Audio of this post (Note that this is from my online class and is slightly different from the written post):
I am here because I am the pastor and this is my blog! But I am here in another sense because of the life experiences that I have had. I have taught the process of Biblical Exegesis (note: the fact that this is underlined in blue means that you may click on it and get a definition) for many years. Over the years, I have been told by various teachers that:
I should just interpret the Bible as it stands without pulling it apart.
I shouldn’t “read into” the Bible because that is “eisegesis” instead of exegesis.
I should take into account my own social location because who I am determines how I read.
There is no one correct “reading” or “interpretation” of the Bible, there are only “readings” and “interpretations” that are more or less useful.
The Bible is the Word of God and is authoritative for Christians.
I have come to understand that there is some truth in all of these points of view. Since I am the teacher/pastor, you should know my own point of view. And I hope you will examine where you stand as well. Why? Because we do tend to make assumptions about who we know and what we know, and without paying attention to those assumptions, we are never aware of our blind spots.
What the heck is social location? Well, for instance, I am a white, 53-year-old female with a husband and three children. Before I had children, I reacted to Mother’s day very negatively, because I thought I would be unable to bear children. My “social location” changing over time (in other words, my previous social location of being childless) helped me to understand what it is like for other people on Mother’s Day, who may not have the same joy that I have now.
The fact that I am white, female, well-educated and middle-class affects my reading of the bible as well. I may think that I am reading in the only sensible way possible, but I really do need to pay attention to how others are hearing the text. So I come to the first of Martha’s Rules for Reading (MRR) the bible:
1) The bible belongs to the church, so at some point, read with others.
You may love to read the bible in your corner, by yourself, as your private devotion. That is fine; but at some point you need to get in a group and share what you have learned. You also need to hear how others experience the text. Without doing this, you will always have blind spots in your reading and understanding. We will talk a little later about how to use other books and resources to help, but there is no substitute for interacting with currently living human beings, whether in person or on the internet.
So what else do you need to think about? What do you believe about the Bible? For instance, I believe that the bible is the inspired Word of God. In the United Methodist tradition we say that “the bible contains everything necessary for salvation” and that the bible is “the rule and guide for faith and practice.” That’s pretty much all we say.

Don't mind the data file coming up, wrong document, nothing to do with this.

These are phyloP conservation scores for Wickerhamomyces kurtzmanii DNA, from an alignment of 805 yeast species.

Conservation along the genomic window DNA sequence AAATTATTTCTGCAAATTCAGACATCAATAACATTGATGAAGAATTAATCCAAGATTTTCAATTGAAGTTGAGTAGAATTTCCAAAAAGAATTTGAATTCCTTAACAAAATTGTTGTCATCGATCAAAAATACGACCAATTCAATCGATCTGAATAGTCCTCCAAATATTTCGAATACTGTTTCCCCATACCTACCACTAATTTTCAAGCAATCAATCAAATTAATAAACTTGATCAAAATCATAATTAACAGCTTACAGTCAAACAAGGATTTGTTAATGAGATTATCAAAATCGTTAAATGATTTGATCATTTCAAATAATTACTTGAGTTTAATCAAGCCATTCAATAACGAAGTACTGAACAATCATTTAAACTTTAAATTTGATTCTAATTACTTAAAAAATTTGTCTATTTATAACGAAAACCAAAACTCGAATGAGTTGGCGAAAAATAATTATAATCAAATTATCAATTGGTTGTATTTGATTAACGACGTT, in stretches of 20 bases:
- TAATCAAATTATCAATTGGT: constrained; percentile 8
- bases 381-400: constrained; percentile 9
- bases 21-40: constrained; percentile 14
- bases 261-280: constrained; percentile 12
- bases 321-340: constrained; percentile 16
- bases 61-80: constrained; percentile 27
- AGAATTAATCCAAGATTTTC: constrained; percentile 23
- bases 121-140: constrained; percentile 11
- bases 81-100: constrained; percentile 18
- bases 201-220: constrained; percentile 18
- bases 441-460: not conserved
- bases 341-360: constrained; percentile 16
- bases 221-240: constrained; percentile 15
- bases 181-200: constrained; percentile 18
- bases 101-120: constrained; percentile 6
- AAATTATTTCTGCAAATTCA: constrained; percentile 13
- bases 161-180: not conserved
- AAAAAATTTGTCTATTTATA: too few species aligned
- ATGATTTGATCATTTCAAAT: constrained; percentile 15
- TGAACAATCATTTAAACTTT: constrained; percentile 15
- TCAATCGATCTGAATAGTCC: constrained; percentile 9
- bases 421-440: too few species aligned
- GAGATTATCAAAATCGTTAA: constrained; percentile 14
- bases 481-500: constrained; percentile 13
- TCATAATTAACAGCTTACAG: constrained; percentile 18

I don’t believe that the bible was dictated by God, but I do think that it was inspired by God, that in the text God reveals who God is and who we are as creatures made in the image of God, and that in reading it we encounter the living God, Godself. I take every word seriously and try to understand how it fits into the understanding of God that I am building up over time. If you think of a continuum between those who consider the Bible the inerrant word of God and those who consider it a secular book written by human beings, then I am somewhere in the middle. This means that I have to struggle with each text to see how much it really seems to reveal of God and how much it is culturally conditioned—which makes my life harder, but there you have it. That is what I believe, and I think the struggle is worth it. I also believe that it is authoritative for my life, but once again that involves a struggle to understand how that can be.
So MRR number two is:
2) You must understand your own approach to the bible if you want to get the most out of reading it. Spend a little time thinking about whether or not you think the bible is inerrant, inspired, totally a creation of humankind, or some mix of all. Don’t get too hung up on trying to define this perfectly; your understanding and the way that you articulate that understanding will probably change over time. But make a start on knowing where you stand.
If you would like to comment, maybe you can answer this question: what is your “social location?” What determines how you read and understand the bible or anything else. Are you a baby boomer, a Gen-Xer, a millennial generation person? Are you married, single, with/without kids. Did you grow up in the ghetto or the suburbs; or outside the U.S.? All of those things will make your reading your own in some important way and will make all of us who read together with you richer for the experience.
Something else I would be interested in knowing: How much bible study, bible training, or bible reading you have done. Where are you in your journey towards knowing the bible?